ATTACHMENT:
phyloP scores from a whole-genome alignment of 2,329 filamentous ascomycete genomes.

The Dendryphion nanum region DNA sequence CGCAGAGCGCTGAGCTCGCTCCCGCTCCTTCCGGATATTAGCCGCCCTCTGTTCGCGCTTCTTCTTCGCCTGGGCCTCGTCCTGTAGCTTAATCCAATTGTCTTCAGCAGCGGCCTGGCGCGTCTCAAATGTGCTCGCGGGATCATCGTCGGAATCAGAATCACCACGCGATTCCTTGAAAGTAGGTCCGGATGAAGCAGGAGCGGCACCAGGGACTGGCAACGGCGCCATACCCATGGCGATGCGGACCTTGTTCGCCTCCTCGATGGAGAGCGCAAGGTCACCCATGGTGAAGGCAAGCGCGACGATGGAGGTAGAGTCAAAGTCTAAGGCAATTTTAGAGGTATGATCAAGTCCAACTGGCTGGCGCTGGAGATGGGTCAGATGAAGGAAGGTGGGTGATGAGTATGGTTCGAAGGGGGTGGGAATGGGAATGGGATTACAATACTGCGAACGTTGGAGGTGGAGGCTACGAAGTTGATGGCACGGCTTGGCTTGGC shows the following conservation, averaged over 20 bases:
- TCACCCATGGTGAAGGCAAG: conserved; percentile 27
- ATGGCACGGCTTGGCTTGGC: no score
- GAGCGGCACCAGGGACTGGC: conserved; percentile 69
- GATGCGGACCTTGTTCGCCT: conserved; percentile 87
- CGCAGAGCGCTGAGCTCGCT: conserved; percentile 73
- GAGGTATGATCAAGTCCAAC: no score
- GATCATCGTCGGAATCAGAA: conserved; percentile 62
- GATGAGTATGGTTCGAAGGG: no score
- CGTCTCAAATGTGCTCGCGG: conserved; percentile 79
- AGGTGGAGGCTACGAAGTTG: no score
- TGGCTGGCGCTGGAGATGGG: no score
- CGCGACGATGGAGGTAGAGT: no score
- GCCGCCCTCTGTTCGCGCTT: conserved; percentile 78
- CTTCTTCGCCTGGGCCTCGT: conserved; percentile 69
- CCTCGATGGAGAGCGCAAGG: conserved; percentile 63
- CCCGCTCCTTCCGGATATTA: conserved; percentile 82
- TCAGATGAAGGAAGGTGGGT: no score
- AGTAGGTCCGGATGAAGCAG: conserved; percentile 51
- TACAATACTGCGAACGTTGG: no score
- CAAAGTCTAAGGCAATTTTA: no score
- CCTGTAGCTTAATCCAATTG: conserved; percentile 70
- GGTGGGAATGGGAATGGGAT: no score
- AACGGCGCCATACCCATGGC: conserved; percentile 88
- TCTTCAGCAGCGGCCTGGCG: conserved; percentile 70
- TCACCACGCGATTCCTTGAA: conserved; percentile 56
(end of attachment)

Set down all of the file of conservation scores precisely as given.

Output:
phyloP scores from a whole-genome alignment of 2,329 filamentous ascomycete genomes.

The Dendryphion nanum region DNA sequence CGCAGAGCGCTGAGCTCGCTCCCGCTCCTTCCGGATATTAGCCGCCCTCTGTTCGCGCTTCTTCTTCGCCTGGGCCTCGTCCTGTAGCTTAATCCAATTGTCTTCAGCAGCGGCCTGGCGCGTCTCAAATGTGCTCGCGGGATCATCGTCGGAATCAGAATCACCACGCGATTCCTTGAAAGTAGGTCCGGATGAAGCAGGAGCGGCACCAGGGACTGGCAACGGCGCCATACCCATGGCGATGCGGACCTTGTTCGCCTCCTCGATGGAGAGCGCAAGGTCACCCATGGTGAAGGCAAGCGCGACGATGGAGGTAGAGTCAAAGTCTAAGGCAATTTTAGAGGTATGATCAAGTCCAACTGGCTGGCGCTGGAGATGGGTCAGATGAAGGAAGGTGGGTGATGAGTATGGTTCGAAGGGGGTGGGAATGGGAATGGGATTACAATACTGCGAACGTTGGAGGTGGAGGCTACGAAGTTGATGGCACGGCTTGGCTTGGC shows the following conservation, averaged over 20 bases:
- TCACCCATGGTGAAGGCAAG: conserved; percentile 27
- ATGGCACGGCTTGGCTTGGC: no score
- GAGCGGCACCAGGGACTGGC: conserved; percentile 69
- GATGCGGACCTTGTTCGCCT: conserved; percentile 87
- CGCAGAGCGCTGAGCTCGCT: conserved; percentile 73
- GAGGTATGATCAAGTCCAAC: no score
- GATCATCGTCGGAATCAGAA: conserved; percentile 62
- GATGAGTATGGTTCGAAGGG: no score
- CGTCTCAAATGTGCTCGCGG: conserved; percentile 79
- AGGTGGAGGCTACGAAGTTG: no score
- TGGCTGGCGCTGGAGATGGG: no score
- CGCGACGATGGAGGTAGAGT: no score
- GCCGCCCTCTGTTCGCGCTT: conserved; percentile 78
- CTTCTTCGCCTGGGCCTCGT: conserved; percentile 69
- CCTCGATGGAGAGCGCAAGG: conserved; percentile 63
- CCCGCTCCTTCCGGATATTA: conserved; percentile 82
- TCAGATGAAGGAAGGTGGGT: no score
- AGTAGGTCCGGATGAAGCAG: conserved; percentile 51
- TACAATACTGCGAACGTTGG: no score
- CAAAGTCTAAGGCAATTTTA: no score
- CCTGTAGCTTAATCCAATTG: conserved; percentile 70
- GGTGGGAATGGGAATGGGAT: no score
- AACGGCGCCATACCCATGGC: conserved; percentile 88
- TCTTCAGCAGCGGCCTGGCG: conserved; percentile 70
- TCACCACGCGATTCCTTGAA: conserved; percentile 56